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Strong jobs report buoys US dollar as trade tensions rise

New York

Better-than-expected US employment data on Friday kept the dollar afloat, even as the European Union, Canada and Mexico are expected to retaliate to the import tariffs on steel and aluminium announced by President Donald Trump.

Domestic job growth accelerated in May and the unemployment rate dropped to an 18-year low of 3.8 per cent, pointing to rapidly tightening labour market conditions. The US Labor Department's report also showed solid wage gains, making a rate hike in June near-certain, and increasing expectations of a fourth hike this year.

Against a basket of six currencies, the dollar rose half a per cent to a session high of 94.45. The move, however, was relatively muted compared to the blockbuster jobs numbers.

"The market was fairly pricing the Fed's path coming into the number, which was a shift from the beginning of the week where the market took out some of the rate hikes," said Charles Tomes, senior investment analysts at Manulife Asset Management.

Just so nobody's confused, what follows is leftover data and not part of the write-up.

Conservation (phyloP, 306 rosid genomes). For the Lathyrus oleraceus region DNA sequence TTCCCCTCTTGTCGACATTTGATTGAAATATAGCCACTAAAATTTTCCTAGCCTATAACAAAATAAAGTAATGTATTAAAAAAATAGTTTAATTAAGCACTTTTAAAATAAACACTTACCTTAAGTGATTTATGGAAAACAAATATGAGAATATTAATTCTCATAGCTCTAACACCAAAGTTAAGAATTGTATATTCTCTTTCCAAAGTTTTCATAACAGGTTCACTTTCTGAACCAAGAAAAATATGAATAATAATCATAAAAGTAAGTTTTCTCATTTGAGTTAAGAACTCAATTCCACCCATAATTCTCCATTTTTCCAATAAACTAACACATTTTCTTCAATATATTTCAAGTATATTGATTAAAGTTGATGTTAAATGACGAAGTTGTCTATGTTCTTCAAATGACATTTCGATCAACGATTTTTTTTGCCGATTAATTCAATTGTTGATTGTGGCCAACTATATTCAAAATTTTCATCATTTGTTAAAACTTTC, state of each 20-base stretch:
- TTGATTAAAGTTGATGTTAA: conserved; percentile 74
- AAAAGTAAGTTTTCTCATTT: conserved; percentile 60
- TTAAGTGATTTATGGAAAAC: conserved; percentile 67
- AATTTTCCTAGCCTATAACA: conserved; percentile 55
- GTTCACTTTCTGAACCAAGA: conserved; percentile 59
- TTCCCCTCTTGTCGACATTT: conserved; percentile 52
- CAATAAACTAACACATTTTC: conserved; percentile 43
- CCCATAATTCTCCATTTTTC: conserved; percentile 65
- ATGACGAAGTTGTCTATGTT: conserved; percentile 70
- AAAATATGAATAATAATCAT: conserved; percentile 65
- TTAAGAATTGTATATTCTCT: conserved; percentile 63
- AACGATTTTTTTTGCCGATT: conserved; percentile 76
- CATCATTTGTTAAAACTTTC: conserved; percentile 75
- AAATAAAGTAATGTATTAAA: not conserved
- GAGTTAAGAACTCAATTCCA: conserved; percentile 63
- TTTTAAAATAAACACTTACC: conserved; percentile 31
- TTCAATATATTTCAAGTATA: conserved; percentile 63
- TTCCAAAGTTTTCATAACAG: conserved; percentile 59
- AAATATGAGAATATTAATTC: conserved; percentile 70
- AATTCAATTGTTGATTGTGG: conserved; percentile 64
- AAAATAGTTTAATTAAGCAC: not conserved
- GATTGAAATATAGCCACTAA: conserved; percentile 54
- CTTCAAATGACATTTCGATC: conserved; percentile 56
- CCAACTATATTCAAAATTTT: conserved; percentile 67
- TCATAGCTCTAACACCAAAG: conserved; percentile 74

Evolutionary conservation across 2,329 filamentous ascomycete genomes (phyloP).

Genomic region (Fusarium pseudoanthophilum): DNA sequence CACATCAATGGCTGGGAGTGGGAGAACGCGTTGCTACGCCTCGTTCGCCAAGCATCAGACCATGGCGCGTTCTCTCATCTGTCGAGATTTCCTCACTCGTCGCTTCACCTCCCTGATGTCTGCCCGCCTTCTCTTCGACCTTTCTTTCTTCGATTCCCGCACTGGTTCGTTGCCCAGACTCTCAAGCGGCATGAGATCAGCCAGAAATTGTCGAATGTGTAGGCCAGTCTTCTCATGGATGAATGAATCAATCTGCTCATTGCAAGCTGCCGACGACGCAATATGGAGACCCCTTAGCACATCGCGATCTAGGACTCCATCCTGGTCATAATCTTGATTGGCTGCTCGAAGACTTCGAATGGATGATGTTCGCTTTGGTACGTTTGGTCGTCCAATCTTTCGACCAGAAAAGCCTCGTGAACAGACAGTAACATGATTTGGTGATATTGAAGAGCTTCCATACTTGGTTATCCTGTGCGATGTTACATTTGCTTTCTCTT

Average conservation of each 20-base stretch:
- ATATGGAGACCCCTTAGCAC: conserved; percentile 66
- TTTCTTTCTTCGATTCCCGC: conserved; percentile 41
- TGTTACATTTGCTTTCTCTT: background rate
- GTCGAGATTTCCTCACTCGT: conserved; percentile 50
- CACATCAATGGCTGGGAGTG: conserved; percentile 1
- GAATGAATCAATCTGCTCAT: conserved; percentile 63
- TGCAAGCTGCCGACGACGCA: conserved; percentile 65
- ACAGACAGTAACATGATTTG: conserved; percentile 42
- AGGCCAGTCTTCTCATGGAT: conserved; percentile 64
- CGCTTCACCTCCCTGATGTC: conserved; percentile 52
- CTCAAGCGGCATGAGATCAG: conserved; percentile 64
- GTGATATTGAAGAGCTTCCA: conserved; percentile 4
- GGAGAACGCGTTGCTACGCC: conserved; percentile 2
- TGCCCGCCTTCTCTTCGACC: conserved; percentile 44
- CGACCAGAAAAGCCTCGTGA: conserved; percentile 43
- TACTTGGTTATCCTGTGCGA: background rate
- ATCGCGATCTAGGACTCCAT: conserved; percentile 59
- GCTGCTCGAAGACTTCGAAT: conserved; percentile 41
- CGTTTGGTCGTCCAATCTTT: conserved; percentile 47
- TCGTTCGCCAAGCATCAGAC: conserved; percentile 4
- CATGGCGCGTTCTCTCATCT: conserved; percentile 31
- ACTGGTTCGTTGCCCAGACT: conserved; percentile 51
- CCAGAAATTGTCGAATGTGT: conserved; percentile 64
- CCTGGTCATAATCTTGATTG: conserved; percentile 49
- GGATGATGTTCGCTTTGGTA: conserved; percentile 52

Rising trade tensions also counterbalanced the fizzy jobs data and weighed down the dollar. Following Trump's announcement Thursday of new tariffs on imported metals, Canada, Mexico and the EU all said they plan to retaliate with levies on billions of dollars of US goods from orange juice and whiskey to blue jeans and Harley-Davidsons. REUTERS

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